A “mirrortocracy” (mirror + meritocracy) is an organization that is composed of people not necessarily on merit, but of people who “mirror” others already in the organization (such as a company founder). Mitch Kapor, the founder of Lotus Development Corporation, used the term “mirrortocracy” to describe hiring in the Silicon Valley tech sector. Kapor differed with Facebook founder Mark Zuckerberg, who preferred to hire young computer nerds just like himself. Kapor argued that companies should hire for diversity to avoid “mirrortocracies.”
The “mirrortocracy” term became popular in June 2014, when Carlos Bueno wrote “Inside the Mirrortocracy.” Bueno, who said that he got the term from Kapor, wrote:
“The problem is that Silicon Valley has gone completely to the other extreme. We’ve created a make-believe cult of objective meritocracy, a pseudo-scientific mythos to obscure and reinforce the belief that only people who look and talk like us are worth noticing. After making such a show of burning down the bad old rules of business, the new ones we’ve created seem pretty similar.”
Meritocracy (merit, from Latin mereō “earn” and -cracy, from Ancient Greek κράτος kratos “strength, power") is a political philosophy which holds that power should be vested in individuals almost exclusively according to “merit” demonstrated at an early age. Advancement in such a system is based on intellectual talent measured through examination and/or demonstrated achievement in the field where it is implemented.
Wikipedia: Mitch Kapor
Mitchell David Kapor (born November 1, 1950) is the founder of Lotus Development Corporation and the designer of Lotus 1-2-3. He is also a co-founder of the Electronic Frontier Foundation and was the first chair of the Mozilla Foundation.
Mitch Kapor vs. Mark Zuckerberg
March 24, 2007
Mitch’s presentation was one of my favorite of the day, and one of the thing he emphasized was that you should hire for diversity because diverse groups of people innovate more. Diversity here is defined as a function of experience, background, family status, as well as the traditional definitions like gender, et al. He says that one of the most common mistakes entrepreneurship makes is building “mirrortocracies” instead of meritocracies, meaning they tend to hire people like themselves rather than hiring the best people regardless of backgrounds, and the company suffers as a result.
Diversity in Hiring – Mirrortocracy or Meritocracy?
August 19, 2009 · by Ashish Sinha
As Mitch Kapor, founder of Lotus, says: One must be careful not to create mirrortocracies in place of meritocracies. Mirrortocracies are companies where people tend to hire people like themselves as opposed to hiring the best people for the job. The company will inevitably suffer as a result. Hiring and sustaining a diverse workforce requires an open company culture, transparency in decision making and equitable governance. We need to take steps fast in that direction.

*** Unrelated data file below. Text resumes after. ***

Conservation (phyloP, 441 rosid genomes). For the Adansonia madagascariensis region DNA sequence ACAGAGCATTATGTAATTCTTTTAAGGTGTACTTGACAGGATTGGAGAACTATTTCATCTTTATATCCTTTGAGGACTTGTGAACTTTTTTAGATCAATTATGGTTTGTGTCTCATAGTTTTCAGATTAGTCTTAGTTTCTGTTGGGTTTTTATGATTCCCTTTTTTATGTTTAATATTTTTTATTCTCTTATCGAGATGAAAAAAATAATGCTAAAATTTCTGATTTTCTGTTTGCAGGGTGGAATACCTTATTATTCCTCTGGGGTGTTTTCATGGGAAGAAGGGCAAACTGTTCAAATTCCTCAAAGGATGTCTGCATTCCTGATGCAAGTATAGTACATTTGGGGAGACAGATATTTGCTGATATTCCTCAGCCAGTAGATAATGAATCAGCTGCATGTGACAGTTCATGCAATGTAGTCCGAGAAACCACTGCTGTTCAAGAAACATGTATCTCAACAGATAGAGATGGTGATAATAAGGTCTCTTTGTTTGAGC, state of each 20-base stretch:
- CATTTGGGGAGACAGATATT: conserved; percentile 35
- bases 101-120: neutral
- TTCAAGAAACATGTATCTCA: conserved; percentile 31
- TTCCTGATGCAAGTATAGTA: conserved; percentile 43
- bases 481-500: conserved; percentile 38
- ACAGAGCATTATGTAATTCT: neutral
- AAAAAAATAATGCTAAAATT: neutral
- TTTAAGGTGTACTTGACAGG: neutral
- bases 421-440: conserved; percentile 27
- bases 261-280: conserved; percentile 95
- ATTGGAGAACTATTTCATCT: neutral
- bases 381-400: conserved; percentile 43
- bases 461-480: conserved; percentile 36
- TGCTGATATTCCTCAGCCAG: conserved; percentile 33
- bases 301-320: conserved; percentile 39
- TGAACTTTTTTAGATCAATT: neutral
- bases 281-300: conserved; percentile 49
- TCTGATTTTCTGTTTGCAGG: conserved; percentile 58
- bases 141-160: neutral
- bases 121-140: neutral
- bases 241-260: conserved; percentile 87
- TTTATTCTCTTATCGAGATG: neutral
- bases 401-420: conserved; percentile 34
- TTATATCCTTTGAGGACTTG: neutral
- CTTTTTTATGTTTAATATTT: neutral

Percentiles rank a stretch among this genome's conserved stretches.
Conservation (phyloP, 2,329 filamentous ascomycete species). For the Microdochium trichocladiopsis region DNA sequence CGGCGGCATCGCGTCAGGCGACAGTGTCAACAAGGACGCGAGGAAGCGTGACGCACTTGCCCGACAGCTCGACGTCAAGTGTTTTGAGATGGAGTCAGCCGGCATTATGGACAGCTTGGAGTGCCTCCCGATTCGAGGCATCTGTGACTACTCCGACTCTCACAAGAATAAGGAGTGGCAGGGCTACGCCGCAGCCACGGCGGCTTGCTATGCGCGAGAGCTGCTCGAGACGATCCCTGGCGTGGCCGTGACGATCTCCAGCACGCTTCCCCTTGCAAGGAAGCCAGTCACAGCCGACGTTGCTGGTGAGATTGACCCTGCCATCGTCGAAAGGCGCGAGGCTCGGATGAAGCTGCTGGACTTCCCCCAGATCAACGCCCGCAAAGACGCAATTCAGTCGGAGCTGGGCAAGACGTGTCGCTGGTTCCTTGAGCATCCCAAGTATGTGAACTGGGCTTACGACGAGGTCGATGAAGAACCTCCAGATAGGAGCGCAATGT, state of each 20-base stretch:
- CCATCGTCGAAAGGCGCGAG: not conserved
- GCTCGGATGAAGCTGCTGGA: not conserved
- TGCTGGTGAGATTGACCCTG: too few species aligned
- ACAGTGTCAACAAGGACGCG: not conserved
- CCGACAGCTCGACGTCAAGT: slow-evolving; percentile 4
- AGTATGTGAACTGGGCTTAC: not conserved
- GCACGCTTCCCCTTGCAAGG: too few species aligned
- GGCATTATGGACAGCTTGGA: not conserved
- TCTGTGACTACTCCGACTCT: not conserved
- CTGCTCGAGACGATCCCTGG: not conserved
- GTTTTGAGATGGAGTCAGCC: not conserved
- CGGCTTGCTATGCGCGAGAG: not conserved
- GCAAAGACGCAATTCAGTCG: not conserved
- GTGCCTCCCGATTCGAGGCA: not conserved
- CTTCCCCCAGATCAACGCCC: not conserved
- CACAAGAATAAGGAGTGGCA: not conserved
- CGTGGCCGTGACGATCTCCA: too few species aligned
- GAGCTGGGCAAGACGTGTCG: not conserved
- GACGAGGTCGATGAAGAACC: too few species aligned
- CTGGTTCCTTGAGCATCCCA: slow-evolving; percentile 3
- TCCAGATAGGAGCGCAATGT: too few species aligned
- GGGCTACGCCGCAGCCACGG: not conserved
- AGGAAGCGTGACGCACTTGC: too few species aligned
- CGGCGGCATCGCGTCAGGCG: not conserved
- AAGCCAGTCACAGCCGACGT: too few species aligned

The Register (UK)
The Silicon Valley mirror-tocracy
Are these startups relevant to anyone outside the bubble?
By Matt Asay, 1 Nov 2011
Open ... And Shut In the latest round of Silicon Valley navel-gazing, CNN’s recent airing of Black in America gets technology prophet and pundit Michael Arrington on the record as not “know[ing] a single black entrepreneur.”
Well, maybe he doesn’t. After all, for all the talk about Silicon Valley as a meritocracy, the truth is that it’s more of a “mirror-tocracy,” as Mitch Kapor argues, with white and Asian male VCs funding entrepreneurs who largely look just like them. Compounding this problem, Silicon Valley is overly focused on the short-term picture, as Facebook CEO Mark Zuckerberg declares. Does this mean that entrepreneurs would be better served staffing up outside the Valley? Perhaps.
New term - mirrortocracy: system composed of people who fit pattern most familiar to you instead of those most deserving. HT @mkapor
1:57 AM - 1 Nov 2011
Inside the Mirrortocracy
The problem is that Silicon Valley has gone completely to the other extreme. We’ve created a make-believe cult of objective meritocracy, a pseudo-scientific mythos to obscure and reinforce the belief that only people who look and talk like us are worth noticing. After making such a show of burning down the bad old rules of business, the new ones we’ve created seem pretty similar.
(Mitch—ed.) Kapor is the legendary founder of Lotus, which more or less kicked off the personal computer revolution by making desktop computers relevant to business. He spoke about the dangers of what he called the “mirror-tocracy”: confirmation bias, insularity, and cliquish modes of thinking. He described the work of his institute to combat bias, countering the anecdotes and fantasies that pass for truth with actual research about diversity in the workplace.
Calling it out and making fun of it is not enough. Whatever else one can say about the Mirrortocracy, it has the virtue of actually working, in the sense that the lucky few who break in have a decent rate of success. Compared to what, well, that is carefully left unasked. The collateral damage of “false negatives” is as large as it is invisible. But it is difficult to argue with success. It takes a humility and generosity that must come from within. It can’t be forced on others, only encouraged to develop.
Mirrortocracy is a far better term for what we have in the tech industry. http://carlos.bueno.org/2014/06/mirrortocracy.html …
1:37 PM - 23 Jun 2014
Mirrortocracy: “a pseudo-scientific mythos to reinforce belief only people who look/talk like us are worth noticing.” http://carlos.bueno.org/2014/06/mirrortocracy.html …
San Francisco, CA
10:24 AM - 25 Jun 2014
New York City • Government/Law/Politics/Military • Wednesday, June 25, 2014 • Permalink